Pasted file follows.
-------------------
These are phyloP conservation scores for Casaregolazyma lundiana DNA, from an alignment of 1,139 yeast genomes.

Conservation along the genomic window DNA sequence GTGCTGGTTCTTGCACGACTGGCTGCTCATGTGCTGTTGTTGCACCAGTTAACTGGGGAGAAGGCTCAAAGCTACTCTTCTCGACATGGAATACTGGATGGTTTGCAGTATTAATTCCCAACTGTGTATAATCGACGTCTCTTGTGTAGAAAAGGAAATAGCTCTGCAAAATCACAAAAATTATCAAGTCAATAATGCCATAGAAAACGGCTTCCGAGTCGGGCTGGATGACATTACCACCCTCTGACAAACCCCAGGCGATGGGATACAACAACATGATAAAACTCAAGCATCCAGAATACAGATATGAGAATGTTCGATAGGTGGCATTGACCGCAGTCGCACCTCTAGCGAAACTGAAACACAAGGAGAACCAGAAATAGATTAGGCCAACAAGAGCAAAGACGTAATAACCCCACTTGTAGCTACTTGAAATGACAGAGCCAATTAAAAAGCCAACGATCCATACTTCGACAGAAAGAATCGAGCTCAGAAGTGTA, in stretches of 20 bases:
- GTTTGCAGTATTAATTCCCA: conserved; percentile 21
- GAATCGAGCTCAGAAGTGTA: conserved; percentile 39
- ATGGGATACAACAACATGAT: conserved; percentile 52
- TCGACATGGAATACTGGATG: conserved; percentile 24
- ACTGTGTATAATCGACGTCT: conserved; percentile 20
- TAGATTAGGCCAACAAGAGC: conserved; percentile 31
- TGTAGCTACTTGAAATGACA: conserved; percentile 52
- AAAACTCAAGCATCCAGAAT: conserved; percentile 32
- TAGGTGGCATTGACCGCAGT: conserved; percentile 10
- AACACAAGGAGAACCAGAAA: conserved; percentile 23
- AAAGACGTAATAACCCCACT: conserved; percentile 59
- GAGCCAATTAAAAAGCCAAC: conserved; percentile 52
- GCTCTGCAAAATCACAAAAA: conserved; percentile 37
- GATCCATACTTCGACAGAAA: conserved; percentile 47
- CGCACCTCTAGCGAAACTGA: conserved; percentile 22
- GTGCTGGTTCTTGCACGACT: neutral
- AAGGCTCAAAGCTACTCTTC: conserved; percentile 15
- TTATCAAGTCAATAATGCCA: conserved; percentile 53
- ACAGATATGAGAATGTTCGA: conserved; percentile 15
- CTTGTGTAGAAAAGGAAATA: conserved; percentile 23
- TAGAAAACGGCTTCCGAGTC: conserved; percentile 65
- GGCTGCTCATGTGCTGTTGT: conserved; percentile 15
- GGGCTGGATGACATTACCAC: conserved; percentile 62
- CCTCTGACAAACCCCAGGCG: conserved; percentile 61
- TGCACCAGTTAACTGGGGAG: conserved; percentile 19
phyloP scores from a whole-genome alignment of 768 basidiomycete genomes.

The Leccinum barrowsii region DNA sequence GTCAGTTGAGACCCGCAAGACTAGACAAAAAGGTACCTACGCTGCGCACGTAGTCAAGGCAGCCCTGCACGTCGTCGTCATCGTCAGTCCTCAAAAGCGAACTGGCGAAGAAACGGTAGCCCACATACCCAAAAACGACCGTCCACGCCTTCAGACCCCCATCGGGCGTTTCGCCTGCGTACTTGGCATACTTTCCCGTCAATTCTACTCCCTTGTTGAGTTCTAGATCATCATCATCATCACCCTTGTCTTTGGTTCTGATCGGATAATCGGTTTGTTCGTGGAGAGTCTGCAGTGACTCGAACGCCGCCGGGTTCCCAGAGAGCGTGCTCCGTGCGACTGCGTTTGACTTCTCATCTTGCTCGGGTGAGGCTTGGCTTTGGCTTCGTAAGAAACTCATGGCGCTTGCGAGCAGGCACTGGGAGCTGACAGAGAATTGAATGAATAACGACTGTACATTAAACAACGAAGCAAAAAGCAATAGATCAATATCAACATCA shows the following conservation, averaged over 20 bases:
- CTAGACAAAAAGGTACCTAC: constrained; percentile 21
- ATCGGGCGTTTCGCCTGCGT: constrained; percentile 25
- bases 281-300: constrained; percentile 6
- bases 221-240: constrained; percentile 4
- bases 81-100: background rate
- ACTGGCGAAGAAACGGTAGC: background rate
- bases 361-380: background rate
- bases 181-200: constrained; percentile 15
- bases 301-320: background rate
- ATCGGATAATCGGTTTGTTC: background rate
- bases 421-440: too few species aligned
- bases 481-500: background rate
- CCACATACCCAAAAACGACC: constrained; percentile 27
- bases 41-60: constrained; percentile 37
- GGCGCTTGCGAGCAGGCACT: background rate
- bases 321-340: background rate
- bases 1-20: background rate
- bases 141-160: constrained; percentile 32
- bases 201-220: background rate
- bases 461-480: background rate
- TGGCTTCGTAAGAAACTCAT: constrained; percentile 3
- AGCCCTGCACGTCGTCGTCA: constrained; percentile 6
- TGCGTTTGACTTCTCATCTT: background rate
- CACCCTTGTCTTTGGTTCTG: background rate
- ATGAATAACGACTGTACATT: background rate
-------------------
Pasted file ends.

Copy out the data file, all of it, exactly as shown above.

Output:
These are phyloP conservation scores for Casaregolazyma lundiana DNA, from an alignment of 1,139 yeast genomes.

Conservation along the genomic window DNA sequence GTGCTGGTTCTTGCACGACTGGCTGCTCATGTGCTGTTGTTGCACCAGTTAACTGGGGAGAAGGCTCAAAGCTACTCTTCTCGACATGGAATACTGGATGGTTTGCAGTATTAATTCCCAACTGTGTATAATCGACGTCTCTTGTGTAGAAAAGGAAATAGCTCTGCAAAATCACAAAAATTATCAAGTCAATAATGCCATAGAAAACGGCTTCCGAGTCGGGCTGGATGACATTACCACCCTCTGACAAACCCCAGGCGATGGGATACAACAACATGATAAAACTCAAGCATCCAGAATACAGATATGAGAATGTTCGATAGGTGGCATTGACCGCAGTCGCACCTCTAGCGAAACTGAAACACAAGGAGAACCAGAAATAGATTAGGCCAACAAGAGCAAAGACGTAATAACCCCACTTGTAGCTACTTGAAATGACAGAGCCAATTAAAAAGCCAACGATCCATACTTCGACAGAAAGAATCGAGCTCAGAAGTGTA, in stretches of 20 bases:
- GTTTGCAGTATTAATTCCCA: conserved; percentile 21
- GAATCGAGCTCAGAAGTGTA: conserved; percentile 39
- ATGGGATACAACAACATGAT: conserved; percentile 52
- TCGACATGGAATACTGGATG: conserved; percentile 24
- ACTGTGTATAATCGACGTCT: conserved; percentile 20
- TAGATTAGGCCAACAAGAGC: conserved; percentile 31
- TGTAGCTACTTGAAATGACA: conserved; percentile 52
- AAAACTCAAGCATCCAGAAT: conserved; percentile 32
- TAGGTGGCATTGACCGCAGT: conserved; percentile 10
- AACACAAGGAGAACCAGAAA: conserved; percentile 23
- AAAGACGTAATAACCCCACT: conserved; percentile 59
- GAGCCAATTAAAAAGCCAAC: conserved; percentile 52
- GCTCTGCAAAATCACAAAAA: conserved; percentile 37
- GATCCATACTTCGACAGAAA: conserved; percentile 47
- CGCACCTCTAGCGAAACTGA: conserved; percentile 22
- GTGCTGGTTCTTGCACGACT: neutral
- AAGGCTCAAAGCTACTCTTC: conserved; percentile 15
- TTATCAAGTCAATAATGCCA: conserved; percentile 53
- ACAGATATGAGAATGTTCGA: conserved; percentile 15
- CTTGTGTAGAAAAGGAAATA: conserved; percentile 23
- TAGAAAACGGCTTCCGAGTC: conserved; percentile 65
- GGCTGCTCATGTGCTGTTGT: conserved; percentile 15
- GGGCTGGATGACATTACCAC: conserved; percentile 62
- CCTCTGACAAACCCCAGGCG: conserved; percentile 61
- TGCACCAGTTAACTGGGGAG: conserved; percentile 19
phyloP scores from a whole-genome alignment of 768 basidiomycete genomes.

The Leccinum barrowsii region DNA sequence GTCAGTTGAGACCCGCAAGACTAGACAAAAAGGTACCTACGCTGCGCACGTAGTCAAGGCAGCCCTGCACGTCGTCGTCATCGTCAGTCCTCAAAAGCGAACTGGCGAAGAAACGGTAGCCCACATACCCAAAAACGACCGTCCACGCCTTCAGACCCCCATCGGGCGTTTCGCCTGCGTACTTGGCATACTTTCCCGTCAATTCTACTCCCTTGTTGAGTTCTAGATCATCATCATCATCACCCTTGTCTTTGGTTCTGATCGGATAATCGGTTTGTTCGTGGAGAGTCTGCAGTGACTCGAACGCCGCCGGGTTCCCAGAGAGCGTGCTCCGTGCGACTGCGTTTGACTTCTCATCTTGCTCGGGTGAGGCTTGGCTTTGGCTTCGTAAGAAACTCATGGCGCTTGCGAGCAGGCACTGGGAGCTGACAGAGAATTGAATGAATAACGACTGTACATTAAACAACGAAGCAAAAAGCAATAGATCAATATCAACATCA shows the following conservation, averaged over 20 bases:
- CTAGACAAAAAGGTACCTAC: constrained; percentile 21
- ATCGGGCGTTTCGCCTGCGT: constrained; percentile 25
- bases 281-300: constrained; percentile 6
- bases 221-240: constrained; percentile 4
- bases 81-100: background rate
- ACTGGCGAAGAAACGGTAGC: background rate
- bases 361-380: background rate
- bases 181-200: constrained; percentile 15
- bases 301-320: background rate
- ATCGGATAATCGGTTTGTTC: background rate
- bases 421-440: too few species aligned
- bases 481-500: background rate
- CCACATACCCAAAAACGACC: constrained; percentile 27
- bases 41-60: constrained; percentile 37
- GGCGCTTGCGAGCAGGCACT: background rate
- bases 321-340: background rate
- bases 1-20: background rate
- bases 141-160: constrained; percentile 32
- bases 201-220: background rate
- bases 461-480: background rate
- TGGCTTCGTAAGAAACTCAT: constrained; percentile 3
- AGCCCTGCACGTCGTCGTCA: constrained; percentile 6
- TGCGTTTGACTTCTCATCTT: background rate
- CACCCTTGTCTTTGGTTCTG: background rate
- ATGAATAACGACTGTACATT: background rate